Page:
Once upon a time I was proud of having my letters appear in the NY Times, but ultimately I wised up they were playing me as filler stopping better true news more fit to print.

Reprising: In my firsthand experience and in the stuff I wrote, the validity of content or interest of the ideas is irrelevant. Instead, paramount over all in determining what gets set to print and what gets cut, is the factor of mind control by news control, of the masses. Propaganda is a heady power, and lust, and perversely corrupted. Absolutely.

... they say that Richard Corey owns one half ot this whole town ....


As a lawyer/blogger, I get
to be a member of:

In Vino Veritas

Lange, Pinot Gris 2015
Kiona, Lemberger 2014
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Aix, Rosé de Provence 2016
Marchigüe, Cabernet 2013
Inazío Irruzola, Getariako Txakolina Rosé 2015
Maso Canali, Pinot Grigio 2015
Campo Viejo, Rioja Reserva 2011
Kirkland, Côtes de Provence Rosé 2016
Cantele, Salice Salentino Reserva 2013
Whispering Angel, Côtes de Provence Rosé 2013
Avissi, Prosecco
Cleto Charli, Lambrusco di Sorbara Secco, Vecchia Modena
Pique Poul, Rosé 2016
Edmunds St. John, Bone-Jolly Rosé 2016
Stoller, Pinot Noir Rosé 2016
Chehalem, Inox Chardonnay 2015
The Four Graces, Pinot Gris 2015
Gascón, Colosal Red 2013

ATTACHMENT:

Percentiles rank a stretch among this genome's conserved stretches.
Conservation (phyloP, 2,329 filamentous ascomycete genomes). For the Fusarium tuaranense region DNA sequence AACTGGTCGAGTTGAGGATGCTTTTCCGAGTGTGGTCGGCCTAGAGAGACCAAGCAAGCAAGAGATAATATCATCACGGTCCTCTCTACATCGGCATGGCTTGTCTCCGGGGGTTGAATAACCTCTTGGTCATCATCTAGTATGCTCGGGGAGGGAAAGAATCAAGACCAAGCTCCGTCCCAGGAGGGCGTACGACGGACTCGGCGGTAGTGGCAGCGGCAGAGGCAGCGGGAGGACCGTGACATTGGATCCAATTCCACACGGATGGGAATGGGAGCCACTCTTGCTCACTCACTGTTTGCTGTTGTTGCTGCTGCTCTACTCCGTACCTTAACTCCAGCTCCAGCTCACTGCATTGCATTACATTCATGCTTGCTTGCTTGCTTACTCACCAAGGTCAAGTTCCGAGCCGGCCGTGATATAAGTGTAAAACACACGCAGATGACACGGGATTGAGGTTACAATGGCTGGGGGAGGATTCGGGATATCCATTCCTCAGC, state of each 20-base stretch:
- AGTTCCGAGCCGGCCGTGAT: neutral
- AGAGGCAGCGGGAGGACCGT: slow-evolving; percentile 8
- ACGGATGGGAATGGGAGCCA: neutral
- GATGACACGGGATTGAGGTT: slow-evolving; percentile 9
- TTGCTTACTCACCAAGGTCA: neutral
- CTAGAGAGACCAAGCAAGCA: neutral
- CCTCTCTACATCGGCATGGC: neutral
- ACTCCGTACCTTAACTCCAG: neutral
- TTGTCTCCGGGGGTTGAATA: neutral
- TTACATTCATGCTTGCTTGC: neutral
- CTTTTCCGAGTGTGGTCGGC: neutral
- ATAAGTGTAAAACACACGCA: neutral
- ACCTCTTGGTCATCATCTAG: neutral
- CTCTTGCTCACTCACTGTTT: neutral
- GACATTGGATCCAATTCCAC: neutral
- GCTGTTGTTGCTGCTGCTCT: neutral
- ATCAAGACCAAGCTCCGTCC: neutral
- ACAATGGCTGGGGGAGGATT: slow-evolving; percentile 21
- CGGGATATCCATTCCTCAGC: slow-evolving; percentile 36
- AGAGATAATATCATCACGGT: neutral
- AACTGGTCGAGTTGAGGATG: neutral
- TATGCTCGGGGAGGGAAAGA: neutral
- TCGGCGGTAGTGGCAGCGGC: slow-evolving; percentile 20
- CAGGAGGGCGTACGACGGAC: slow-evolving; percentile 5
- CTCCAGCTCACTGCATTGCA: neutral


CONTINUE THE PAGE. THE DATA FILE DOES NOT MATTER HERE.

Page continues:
Cardwell Hill, Pinot Gris 2015
L'Ecole No. 41, Merlot 2013
Della Terra, Anonymus
Willamette Valley, Dijon Clone Chardonnay 2013
Wraith, Cabernet, Eidolon Estate 2012
Januik, Red 2015
Tomassi, Valpolicella, Rafaél, 2014
Sharecropper's Pinot Noir 2013
Helix, Pomatia Red Blend 2013
La Espera, Cabernet 2011
Campo Viejo, Rioja Reserva 2011
Villa Antinori, Toscana 2013
Locations, Spanish Red Wine
Locations, Argentinian Red Wine
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Shatter, Grenache, Maury 2012
Argyle, Vintage Brut 2011
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Primarius, Pinot Gris 2015
Januik, Merlot 2013
Napa Cellars, Cabernet 2013
J. Bookwalter, Protagonist 2012
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G3, Cabernet 2013
Chateau Smith, Cabernet, Washington State 2014
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Willamette Valley, Rose of Pinot Noir, Whole Clusters 2015
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Ca' del Baio Barbaresco Valgrande 2012
Goodfellow, Reserve Pinot Gris, Clover 2014
Lugana, San Benedetto 2014
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Desert Wind, Ruah 2011
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Dunham, Trautina 2012
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The Occasional Book

Marc Maron - Waiting for the Punch
Phil Stanford - Rose City Vice
Kenneth R. Feinberg - What is Life Worth?
Kent Haruf - Our Souls at Night
Peter Carey - True History of the Kelly Gang
Suzanne Collins - The Hunger Games
Amy Stewart - Girl Waits With Gun
Philip Roth - The Plot Against America
Norm Macdonald - Based on a True Story
Christopher Buckley - Boomsday
Ryan Holiday - The Obstacle is the Way
Ruth Sepetys - Between Shades of Gray
Richard Adams - Watership Down
Claire Vaye Watkins - Gold Fame Citrus
Markus Zusak - I am the Messenger
Anthony Doerr - All the Light We Cannot See
James Joyce - Dubliners
Cheryl Strayed - Torch
William Golding - Lord of the Flies
Saul Bellow - Mister Sammler's Planet
Phil Stanford - White House Call Girl
John Kaplan & Jon R. Waltz - The Trial of Jack Ruby